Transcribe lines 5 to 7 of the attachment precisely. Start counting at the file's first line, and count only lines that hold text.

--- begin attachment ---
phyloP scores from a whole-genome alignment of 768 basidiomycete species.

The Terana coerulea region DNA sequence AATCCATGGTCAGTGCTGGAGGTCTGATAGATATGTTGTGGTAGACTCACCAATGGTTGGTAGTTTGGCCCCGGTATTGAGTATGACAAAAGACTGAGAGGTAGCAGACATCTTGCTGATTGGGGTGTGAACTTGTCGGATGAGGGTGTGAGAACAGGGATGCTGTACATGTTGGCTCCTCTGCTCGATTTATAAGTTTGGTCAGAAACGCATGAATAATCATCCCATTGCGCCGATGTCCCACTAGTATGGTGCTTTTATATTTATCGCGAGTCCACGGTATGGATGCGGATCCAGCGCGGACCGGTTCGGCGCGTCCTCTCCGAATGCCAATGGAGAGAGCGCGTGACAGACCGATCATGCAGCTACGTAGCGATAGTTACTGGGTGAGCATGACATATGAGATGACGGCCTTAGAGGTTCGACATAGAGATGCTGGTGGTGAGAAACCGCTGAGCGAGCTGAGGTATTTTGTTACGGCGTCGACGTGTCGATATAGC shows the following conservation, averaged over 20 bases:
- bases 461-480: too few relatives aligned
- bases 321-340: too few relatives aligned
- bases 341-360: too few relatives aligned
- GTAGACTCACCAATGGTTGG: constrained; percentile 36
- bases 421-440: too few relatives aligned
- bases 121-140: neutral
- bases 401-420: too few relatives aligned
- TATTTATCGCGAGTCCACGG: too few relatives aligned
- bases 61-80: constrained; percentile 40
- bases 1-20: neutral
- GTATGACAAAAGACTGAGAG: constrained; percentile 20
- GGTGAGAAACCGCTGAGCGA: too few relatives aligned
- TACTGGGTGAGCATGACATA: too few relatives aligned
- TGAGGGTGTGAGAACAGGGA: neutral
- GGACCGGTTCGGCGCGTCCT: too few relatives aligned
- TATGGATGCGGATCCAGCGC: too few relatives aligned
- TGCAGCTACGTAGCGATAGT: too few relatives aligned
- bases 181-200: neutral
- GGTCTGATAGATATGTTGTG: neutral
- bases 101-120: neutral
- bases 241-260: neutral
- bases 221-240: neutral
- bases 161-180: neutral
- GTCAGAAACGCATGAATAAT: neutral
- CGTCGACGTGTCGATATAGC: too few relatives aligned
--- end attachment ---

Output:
- bases 341-360: too few relatives aligned
- GTAGACTCACCAATGGTTGG: constrained; percentile 36
- bases 421-440: too few relatives aligned